Putting Food on the Table
A highbrow turns to 'lowbrow' labor – and likes it.
By Kerry Rodgers
It's my graduation day, but I’m not smiling. Someone in my midst is making that joke again—the one where they predict that in a few years my big brother, who is receiving his master’s in engineering, will be a millionaire, whereas I, getting a lowly liberal arts BA, will be flipping burgers.
Bellows and backslapping ensue, but the suggestion that I would ever be degraded to such a modest occupation makes me bristle as I force a toothy grin.
I graduated at the height of the dot-com delirium, when classmates were scoring signing bonuses the size of tuition checks. I knew computers and big business were not for me, but I sought to prove that my parents’ investment in my education wasn’t for naught. I’d made it this far in life avoiding the minimum-wage doldrums. No need to start now.
Real jobs for fuzzies do exist, the flyers from the Career Development Center assured us, and I was determined to land one. Consequently, I spent the next few years in a cavalcade of quasi-legit occupations: art gallery manager, high school drama teacher, middle school art teacher. The pay was never great, but at least they sounded okay for the family Christmas letter.
All along, what I’ve really wanted to do is write and paint. It’s just that no one at the White Plaza career fair was ever hiring for that particular skill set.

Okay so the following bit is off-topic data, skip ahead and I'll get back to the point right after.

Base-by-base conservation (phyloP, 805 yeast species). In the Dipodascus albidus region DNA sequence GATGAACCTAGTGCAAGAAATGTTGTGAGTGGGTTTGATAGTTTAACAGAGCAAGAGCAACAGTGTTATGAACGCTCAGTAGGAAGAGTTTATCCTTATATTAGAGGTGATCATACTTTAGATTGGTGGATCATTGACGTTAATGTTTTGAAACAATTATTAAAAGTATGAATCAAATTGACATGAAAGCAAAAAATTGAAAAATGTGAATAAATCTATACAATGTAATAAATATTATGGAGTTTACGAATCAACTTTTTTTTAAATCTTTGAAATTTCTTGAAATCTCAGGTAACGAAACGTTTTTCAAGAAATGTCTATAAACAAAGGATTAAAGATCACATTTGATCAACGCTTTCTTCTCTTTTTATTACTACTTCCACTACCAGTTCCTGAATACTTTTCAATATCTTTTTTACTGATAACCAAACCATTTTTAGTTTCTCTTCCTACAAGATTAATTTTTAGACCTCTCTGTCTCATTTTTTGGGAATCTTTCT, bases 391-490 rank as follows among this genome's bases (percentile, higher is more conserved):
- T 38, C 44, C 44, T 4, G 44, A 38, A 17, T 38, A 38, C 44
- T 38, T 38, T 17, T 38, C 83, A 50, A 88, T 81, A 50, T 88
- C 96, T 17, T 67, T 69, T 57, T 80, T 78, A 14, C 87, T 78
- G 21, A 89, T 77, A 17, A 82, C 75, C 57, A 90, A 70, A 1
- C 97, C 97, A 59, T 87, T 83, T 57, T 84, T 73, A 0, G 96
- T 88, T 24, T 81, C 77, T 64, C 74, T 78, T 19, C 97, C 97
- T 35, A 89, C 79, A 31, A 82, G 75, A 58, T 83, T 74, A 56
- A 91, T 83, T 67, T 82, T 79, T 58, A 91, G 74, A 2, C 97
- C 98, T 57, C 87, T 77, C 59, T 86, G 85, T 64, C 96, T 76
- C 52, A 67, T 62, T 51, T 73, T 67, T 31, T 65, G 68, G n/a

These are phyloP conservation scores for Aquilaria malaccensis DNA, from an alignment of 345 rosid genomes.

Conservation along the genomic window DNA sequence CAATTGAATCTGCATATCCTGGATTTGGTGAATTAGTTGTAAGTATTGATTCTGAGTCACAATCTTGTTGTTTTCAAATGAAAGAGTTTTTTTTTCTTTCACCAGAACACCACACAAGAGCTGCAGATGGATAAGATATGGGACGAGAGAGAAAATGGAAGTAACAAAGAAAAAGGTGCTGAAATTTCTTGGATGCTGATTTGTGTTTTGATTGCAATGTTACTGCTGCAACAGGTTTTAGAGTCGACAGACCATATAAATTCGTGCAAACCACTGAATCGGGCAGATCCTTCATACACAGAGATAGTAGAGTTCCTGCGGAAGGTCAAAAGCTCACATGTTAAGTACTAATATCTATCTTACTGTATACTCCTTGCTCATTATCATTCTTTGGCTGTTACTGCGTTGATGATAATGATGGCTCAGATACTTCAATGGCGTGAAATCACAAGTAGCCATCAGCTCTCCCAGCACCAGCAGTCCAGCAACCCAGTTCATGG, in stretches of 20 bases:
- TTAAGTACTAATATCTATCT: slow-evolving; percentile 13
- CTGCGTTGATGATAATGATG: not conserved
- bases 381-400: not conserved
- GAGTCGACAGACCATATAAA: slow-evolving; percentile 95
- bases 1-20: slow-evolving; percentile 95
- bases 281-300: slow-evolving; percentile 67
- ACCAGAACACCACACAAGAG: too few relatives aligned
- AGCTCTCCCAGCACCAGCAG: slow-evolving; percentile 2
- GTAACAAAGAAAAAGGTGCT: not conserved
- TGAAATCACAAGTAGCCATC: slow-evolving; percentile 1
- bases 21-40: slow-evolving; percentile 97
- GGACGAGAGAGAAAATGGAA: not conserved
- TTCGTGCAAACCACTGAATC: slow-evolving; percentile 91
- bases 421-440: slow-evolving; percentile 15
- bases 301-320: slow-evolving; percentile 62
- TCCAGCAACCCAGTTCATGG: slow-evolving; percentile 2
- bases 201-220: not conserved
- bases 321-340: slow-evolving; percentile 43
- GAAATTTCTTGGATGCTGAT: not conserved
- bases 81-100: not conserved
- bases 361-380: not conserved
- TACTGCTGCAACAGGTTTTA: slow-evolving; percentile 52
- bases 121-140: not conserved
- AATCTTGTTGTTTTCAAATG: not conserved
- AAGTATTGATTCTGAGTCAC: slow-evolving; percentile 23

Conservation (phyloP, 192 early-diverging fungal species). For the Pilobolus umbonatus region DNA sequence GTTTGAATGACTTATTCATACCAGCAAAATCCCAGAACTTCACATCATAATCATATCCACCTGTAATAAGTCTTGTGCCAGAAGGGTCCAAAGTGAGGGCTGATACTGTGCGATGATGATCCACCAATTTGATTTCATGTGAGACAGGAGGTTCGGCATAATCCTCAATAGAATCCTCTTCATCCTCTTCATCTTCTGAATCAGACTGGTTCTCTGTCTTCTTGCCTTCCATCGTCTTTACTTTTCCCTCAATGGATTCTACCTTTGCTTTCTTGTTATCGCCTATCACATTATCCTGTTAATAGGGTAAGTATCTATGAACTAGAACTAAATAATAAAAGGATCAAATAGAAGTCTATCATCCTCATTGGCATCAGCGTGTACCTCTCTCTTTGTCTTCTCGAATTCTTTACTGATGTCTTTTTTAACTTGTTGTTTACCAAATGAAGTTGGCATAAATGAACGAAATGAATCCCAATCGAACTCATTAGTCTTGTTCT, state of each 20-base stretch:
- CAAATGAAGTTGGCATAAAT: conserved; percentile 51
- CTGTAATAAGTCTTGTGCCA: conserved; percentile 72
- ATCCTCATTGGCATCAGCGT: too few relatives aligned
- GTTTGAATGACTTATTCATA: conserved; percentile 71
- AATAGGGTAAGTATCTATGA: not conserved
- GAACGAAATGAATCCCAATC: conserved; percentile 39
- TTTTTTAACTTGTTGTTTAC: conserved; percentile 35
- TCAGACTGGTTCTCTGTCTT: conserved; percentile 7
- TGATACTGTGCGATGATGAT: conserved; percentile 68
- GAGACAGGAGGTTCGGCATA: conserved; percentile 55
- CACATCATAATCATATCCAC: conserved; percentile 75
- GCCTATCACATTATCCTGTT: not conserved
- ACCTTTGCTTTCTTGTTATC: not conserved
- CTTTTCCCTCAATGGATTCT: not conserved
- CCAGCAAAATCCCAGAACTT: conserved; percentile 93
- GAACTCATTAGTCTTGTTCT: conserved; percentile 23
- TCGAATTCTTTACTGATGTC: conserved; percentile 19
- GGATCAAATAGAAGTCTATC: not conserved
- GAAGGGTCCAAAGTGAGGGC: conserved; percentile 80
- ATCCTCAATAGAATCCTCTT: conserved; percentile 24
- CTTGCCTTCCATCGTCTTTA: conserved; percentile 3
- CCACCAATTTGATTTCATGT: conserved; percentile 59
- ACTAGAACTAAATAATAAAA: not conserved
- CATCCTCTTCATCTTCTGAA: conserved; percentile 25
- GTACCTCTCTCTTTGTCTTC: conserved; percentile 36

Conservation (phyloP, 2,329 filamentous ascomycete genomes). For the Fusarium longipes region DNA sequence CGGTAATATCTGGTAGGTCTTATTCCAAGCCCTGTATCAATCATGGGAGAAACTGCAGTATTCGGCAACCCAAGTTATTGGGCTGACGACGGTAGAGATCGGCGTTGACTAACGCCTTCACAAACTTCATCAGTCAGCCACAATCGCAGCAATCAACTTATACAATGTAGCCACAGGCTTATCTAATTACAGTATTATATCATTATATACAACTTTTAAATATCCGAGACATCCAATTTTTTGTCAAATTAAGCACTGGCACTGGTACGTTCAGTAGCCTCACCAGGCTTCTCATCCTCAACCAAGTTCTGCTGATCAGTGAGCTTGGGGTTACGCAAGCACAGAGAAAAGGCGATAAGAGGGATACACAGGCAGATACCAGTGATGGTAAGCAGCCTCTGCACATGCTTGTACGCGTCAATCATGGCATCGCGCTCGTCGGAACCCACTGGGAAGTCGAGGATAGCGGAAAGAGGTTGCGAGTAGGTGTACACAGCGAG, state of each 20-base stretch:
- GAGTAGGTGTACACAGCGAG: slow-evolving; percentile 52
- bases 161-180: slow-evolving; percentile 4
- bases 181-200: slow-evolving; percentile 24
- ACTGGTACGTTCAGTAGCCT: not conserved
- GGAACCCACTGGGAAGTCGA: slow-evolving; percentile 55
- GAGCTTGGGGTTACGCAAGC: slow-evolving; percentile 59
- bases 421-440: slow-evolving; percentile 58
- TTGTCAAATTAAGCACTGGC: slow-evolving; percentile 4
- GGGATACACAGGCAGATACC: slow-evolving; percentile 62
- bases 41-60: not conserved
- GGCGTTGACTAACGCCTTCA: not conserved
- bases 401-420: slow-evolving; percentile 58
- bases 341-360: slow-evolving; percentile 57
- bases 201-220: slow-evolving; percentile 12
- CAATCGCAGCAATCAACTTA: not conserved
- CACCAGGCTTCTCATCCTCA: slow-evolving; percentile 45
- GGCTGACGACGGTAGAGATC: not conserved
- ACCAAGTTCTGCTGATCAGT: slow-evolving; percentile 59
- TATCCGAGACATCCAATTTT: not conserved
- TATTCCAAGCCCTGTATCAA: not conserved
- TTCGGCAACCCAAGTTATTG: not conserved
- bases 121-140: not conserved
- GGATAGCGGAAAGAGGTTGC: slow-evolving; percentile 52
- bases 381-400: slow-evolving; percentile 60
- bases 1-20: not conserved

A few months ago, I had an epiphany: I didn’t want to pretend anymore that I cared about anything else. I chose to buck the Responsible Vocation for something simpler and more transient, something to earn my keep while I hoarded my energy for creative pursuits.
They say it’s impossible to escape the Delphic oracle. As it turns out, while my brother is not exactly worth seven figures, he is certainly living the high life. And while I’m not exactly reduced to flipping burgers, I am serving foie gras and Beaujolais. Okay, I’m not really serving the stuff. I’m a few significant notches lower in the food-industry hierarchy: a hostess.
I may not spend my time sweating in a greasy kitchen, but let’s just say this is not a job that utilizes my knowledge of Hegel or Kant. Nor did my prospective employers gasp in awe when they read my résumé. As a rule, restaurateurs don’t care if your background is studded with academic honors and prestigious internships. They’d prefer you to have spent your summers working at the local Denny’s.
And perhaps for good reason. While I may be overeducated for my job, I have been humbled to discover that I am, indeed, underqualified. I am challenged to figure out how to arrange tables to squeeze in two parties of six at 8:30 p.m. Saturday. When asked to recommend a good cabernet, I randomly point at something pricey on the wine list and avoid opening my mouth, lest I sound like a tyro.
And yet, for all my initial arrogance about lowbrow labor, I have to admit I like the work. It’s social, it’s morally straightforward, and it’s a good on-your-feet workout. Plus, at night’s end we get to eat like kings (or investment bankers, if you must).
Hostessing leaves me time and mental space to do my real work, and my identity remains intact as long as I can keep an Atlantic Monthly behind the counter. Hey, Albert Einstein worked in a patent office.
Still, not everybody gets it. Recently, a customer boasted to me that he was a grad of some other university across the bay. “Then our alma maters are rivals,” I replied with a wink. “You went to Stanford?” he asked incredulously, his eyes scanning the room, his face twisting in confusion. “Then why are you working here?”
“It beats flipping burgers,” I answered, with a smile that was genuine.
Kerry Rodgers, ’98, lives in San Francisco.
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